Published: 06/22/18
Coal and gas hold onto their share of electricity production, despite massive push for renewables

Coal and gas hold onto their share of electricity production, despite massive push for renewables

Here’s an intriguing set of facts: Coal produces the same percentage of the world’s electricity as 20 years ago. Oil and gas remain about level, too.Same for nonfossil fuel sources. In other words, the massive push towards renewables over the past co...
Published: 06/22/18
Brink: Why have Florida’s working-age men left the labor market in droves

Brink: Why have Florida’s working-age men left the labor market in droves

A cancer lurks within Florida’s otherwise rosy job numbers, one that’s been called a quiet catastrophe and an intractable time bomb.Too many men between the ages of 25 and 54 have stopped working.Economists call those the prime-age years. Incomes gen...
Published: 06/22/18
Pride divided no more: St. Pete Pride comes back together

Pride divided no more: St. Pete Pride comes back together

ST. PETERSBURG — The 16th annual St. Pete Pride Parade is getting ready to march along the downtown waterfront the second straight year. But many hope to move past the division caused last year when the parade was uprooted from its original hom...
Published: 06/22/18
For sale: A Tampa Bay area elementary school where you can eat tacos and buy wine

For sale: A Tampa Bay area elementary school where you can eat tacos and buy wine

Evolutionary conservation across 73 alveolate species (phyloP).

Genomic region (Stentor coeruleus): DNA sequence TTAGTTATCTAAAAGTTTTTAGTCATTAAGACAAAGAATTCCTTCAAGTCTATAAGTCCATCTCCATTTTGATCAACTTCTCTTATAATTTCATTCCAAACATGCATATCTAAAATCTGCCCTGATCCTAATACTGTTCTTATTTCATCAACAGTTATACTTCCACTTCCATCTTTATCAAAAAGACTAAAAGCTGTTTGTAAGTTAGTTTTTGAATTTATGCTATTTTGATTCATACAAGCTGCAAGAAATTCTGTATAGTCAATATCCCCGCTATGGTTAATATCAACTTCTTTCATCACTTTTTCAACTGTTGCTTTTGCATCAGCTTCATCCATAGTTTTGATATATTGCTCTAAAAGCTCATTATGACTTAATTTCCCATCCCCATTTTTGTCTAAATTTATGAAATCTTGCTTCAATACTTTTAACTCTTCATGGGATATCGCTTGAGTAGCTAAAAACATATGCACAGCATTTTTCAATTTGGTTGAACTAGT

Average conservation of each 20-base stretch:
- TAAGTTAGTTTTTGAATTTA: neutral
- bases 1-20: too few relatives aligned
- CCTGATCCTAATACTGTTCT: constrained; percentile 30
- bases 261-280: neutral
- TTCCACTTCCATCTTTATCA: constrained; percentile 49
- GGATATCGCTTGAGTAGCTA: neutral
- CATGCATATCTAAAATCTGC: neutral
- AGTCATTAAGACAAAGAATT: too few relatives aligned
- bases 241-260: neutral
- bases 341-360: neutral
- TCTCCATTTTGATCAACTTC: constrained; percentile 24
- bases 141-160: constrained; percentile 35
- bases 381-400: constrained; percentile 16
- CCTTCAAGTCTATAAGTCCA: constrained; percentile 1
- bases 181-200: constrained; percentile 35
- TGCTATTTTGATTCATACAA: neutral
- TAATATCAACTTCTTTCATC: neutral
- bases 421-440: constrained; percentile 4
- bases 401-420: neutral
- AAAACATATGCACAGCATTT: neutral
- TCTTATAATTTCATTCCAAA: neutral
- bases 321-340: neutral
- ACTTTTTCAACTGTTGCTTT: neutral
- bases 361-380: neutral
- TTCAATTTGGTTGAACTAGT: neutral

ST. PETERSBURG — For sale: a 104-year-old elementary school with restaurant and wine shop. It even has a title company where you can close the deal.Less than a year after completing a major renovation of the historic North Ward school, developer Jona...
Published: 06/22/18
Domain Homes: Buyers love them, some others don’t

Domain Homes: Buyers love them, some others don’t

TAMPA — When the 2008 financial crash brought down the nation’s housing market, hundreds of home builders went out of business. Among them was Sharon McSwain Homes in Atlanta, forced to liquidate in 2009.But just as developers like to develop, builde...
Published: 06/21/18
Updated: 06/22/18
Armature Works developers sue Ulele and city of Tampa over use of nearby building

Armature Works developers sue Ulele and city of Tampa over use of nearby building

TAMPA — Two of the city’s hottest developers — the companies behind Ulele and the Armature Works — are heading to court over control of an old city building that sits between the hit eateries. Both want to redevelop the city&...
Published: 06/21/18
Orlando airport first to scan faces of U.S. citizens on international flights

Orlando airport first to scan faces of U.S. citizens on international flights

Associated PressFlorida’s busiest airport is becoming the first in the nation to require a face scan of passengers on all arriving and departing international flights, including U.S. citizens, according to officials there. The expected announcement T...
Published: 06/21/18
Saboteur or whistleblower? Battle between Elon Musk and former Tesla employee turns ugly, exposing internal rancor

Saboteur or whistleblower? Battle between Elon Musk and former Tesla employee turns ugly, exposing internal rancor

Hours after Tesla had sued its former employee on charges he had stolen company secrets, and days after chief Elon Musk had called him a saboteur, the Silicon Valley automaker made a startling claim. The company had received a call from a friend of t...
Published: 06/21/18